A Quick Method For Determining The Vertex Of A Quadratic Function

in STEMGeeks21 days ago

Hi there. In this mathematics post, I cover a quick method for determining the vertex of a quadratic function. This is suitable for upper year high schools math students.


Pixabay Image Source

 

The Quadratic Function


The quadratic function is an order two polynomial function of the form:

where a is the coefficient for x-squared, b is the coefficient for x and c is the y-intercept (when x = 0).

Given that a is positive, as x increases the value of y increases. Likewise when a is negative, the value of y decreases as x increases. Do keep in mind that the increase for y is not constant. This means that the increase in y is not always the same for each 1 unit of x increasing. Do refer to the next section for some visual examples of the parabola shapes from the quadratic functions.

 

Vertex For The Parabola


The vertex for a parabola refers the minimum or the maximum point for the quadratic function. If the coefficient value of a is positive then the parabola has a vertex point that is a minimum. Think of a positive smile for this case. When the coefficient value of a is negative, the parabola has a vertex that is a maximum. The shape of the parabola is a frown.

Here are some screenshot examples. I used the Desmos website for the graphs.

Screenshot One: y = x^2 With A Vertex/Min of (0, 0), Opens Up

screenshot_graph1.PNG

 

Screenshot Two: y = -x^2 With A Vertex/Max of (0, 0), Opens Down

screenshot_graph2.PNG

 

Screenshot Three: y = x^2 + 3x + 2, Vertex/Min of (-1.5, -0.25), Opens Up

screenshot_graph3.PNG

 

Screenshot Four: y = -2x^2 -2x - 10, Vertex/Max of (-0.5, 9.5), Opens Down

screenshot_graph4.PNG

 

The Quick Formula


There are multiple ways to determine the vertex of a quadratic function. One way is through solving the quadratic equation through algebraic factoring methods. Once the two solutions or x-intercepts are found, add them both and divide by two to obtain the x-coordinate of the vertex. Use the x-coordinate to find the y-coordinate. A second way is a direct approach using the algebraic method of completing the square. The third way that I propose here is a fast and way less algebraic way of finding the vertex point of a parabola.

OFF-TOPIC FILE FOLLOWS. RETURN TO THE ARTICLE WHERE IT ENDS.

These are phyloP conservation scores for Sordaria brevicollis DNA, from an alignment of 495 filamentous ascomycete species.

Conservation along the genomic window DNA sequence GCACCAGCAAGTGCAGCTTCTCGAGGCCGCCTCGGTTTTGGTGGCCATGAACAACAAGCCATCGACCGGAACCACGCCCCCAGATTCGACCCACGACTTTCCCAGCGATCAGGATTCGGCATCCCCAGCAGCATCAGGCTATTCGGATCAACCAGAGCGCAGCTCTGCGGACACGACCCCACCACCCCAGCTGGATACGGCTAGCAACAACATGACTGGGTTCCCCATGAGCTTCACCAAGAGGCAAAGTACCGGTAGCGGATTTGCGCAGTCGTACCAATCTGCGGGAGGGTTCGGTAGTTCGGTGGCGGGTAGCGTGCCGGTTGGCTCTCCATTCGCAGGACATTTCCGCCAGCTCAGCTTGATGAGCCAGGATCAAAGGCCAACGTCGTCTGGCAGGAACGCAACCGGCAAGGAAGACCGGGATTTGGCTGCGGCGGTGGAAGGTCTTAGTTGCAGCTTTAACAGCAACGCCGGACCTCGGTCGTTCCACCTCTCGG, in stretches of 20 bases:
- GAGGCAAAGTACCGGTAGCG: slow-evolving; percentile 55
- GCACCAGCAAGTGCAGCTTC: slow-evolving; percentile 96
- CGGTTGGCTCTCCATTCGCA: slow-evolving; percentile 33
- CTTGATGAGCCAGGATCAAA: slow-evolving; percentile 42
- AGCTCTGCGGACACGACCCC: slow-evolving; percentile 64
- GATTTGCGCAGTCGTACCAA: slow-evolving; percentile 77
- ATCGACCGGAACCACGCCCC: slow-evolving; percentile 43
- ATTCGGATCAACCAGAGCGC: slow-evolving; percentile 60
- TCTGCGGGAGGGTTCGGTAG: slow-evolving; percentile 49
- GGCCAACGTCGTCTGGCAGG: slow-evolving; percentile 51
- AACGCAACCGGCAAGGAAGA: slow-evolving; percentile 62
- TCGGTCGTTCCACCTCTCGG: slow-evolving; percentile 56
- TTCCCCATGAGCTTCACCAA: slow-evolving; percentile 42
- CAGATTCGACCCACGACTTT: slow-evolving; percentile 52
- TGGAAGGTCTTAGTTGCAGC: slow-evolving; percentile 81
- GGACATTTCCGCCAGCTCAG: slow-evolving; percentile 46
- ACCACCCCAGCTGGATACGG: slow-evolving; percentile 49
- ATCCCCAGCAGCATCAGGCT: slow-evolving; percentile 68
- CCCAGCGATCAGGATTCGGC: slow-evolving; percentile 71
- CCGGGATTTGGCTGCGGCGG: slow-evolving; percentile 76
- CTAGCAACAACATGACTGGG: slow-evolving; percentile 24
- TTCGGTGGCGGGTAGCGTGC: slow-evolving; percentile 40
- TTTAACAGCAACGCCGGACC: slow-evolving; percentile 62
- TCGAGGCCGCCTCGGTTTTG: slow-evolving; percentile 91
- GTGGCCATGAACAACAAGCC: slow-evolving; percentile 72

Quick Way Of Finding A Vertex

This quick way of finding the vertex is based from the quadratic formula. Given the quadratic function of the form , the x-intercepts from the quadratic formula is given by:

with

and

The x-plus and x-minus formulas are for obtaining the x-intercepts for a quadratic equation. If you want just want the vertex, you add the x-plus and x-minus values together and then divide by 2. This would take a while though. Consider this quick formula for the x-coordinate for the vertex (no derivation shown here).

This above value would be used to find y-coordinate of the vertex of the parabola. The vertex point would be of the form.

(given a quadratic function in f(x) notation)


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Examples


It is important to show some examples to put theory into some sort of practice. The quick way of obtaining the vertex helps with quick sketches of parabolas. Why struggle with algebraic methods and then graph when you can use the quick method? Use this quick method when possible for plotting the vertex and save time. The quadratic formula may be used to find x-intercepts.

 

Example One

Determine the vertex point for the quadratic .

The coefficients for this quadratic function are a = 1, b = 8 and c = -2. Apply the formula to obtain the vertex point.

This negative 4 is the x-coordinate for the vertex. Use this value to compute g(-4) which is the y-coordinate of the vertex (minimum).

This vertex value is (-4, -18). I have included a screenshot as verification.

example01.PNG

 

Example Two

What is the vertex for the quadratic

With this one the coefficients are a = -2, b = 0 and c = 9.

It follows that h(0) = 9. This vertex is a maximum at the point (0, 9).

example02.PNG

 

Example Three

Determine the vertex for .

Use the quick formula again for obtaining the x-coordinate for the vertex.

Using one-third for x gives:

The vertex here is a maximum at (1/3, 10 1/3).

example03.PNG

 

Notes On Application Problems

I have not included applications problems here. It would take some time for me to develop such problems. You can use this quick technique on quadratic equations that model business costs, business revenues and profits.

A parabola would be downward facing for a company modeling revenues or profits with a quadratic equation. Upward facing parabolas are related to minimum costs. Whether a business should use quadratic equations or not for business costs and revenues is a different topic.


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Thank you for reading.

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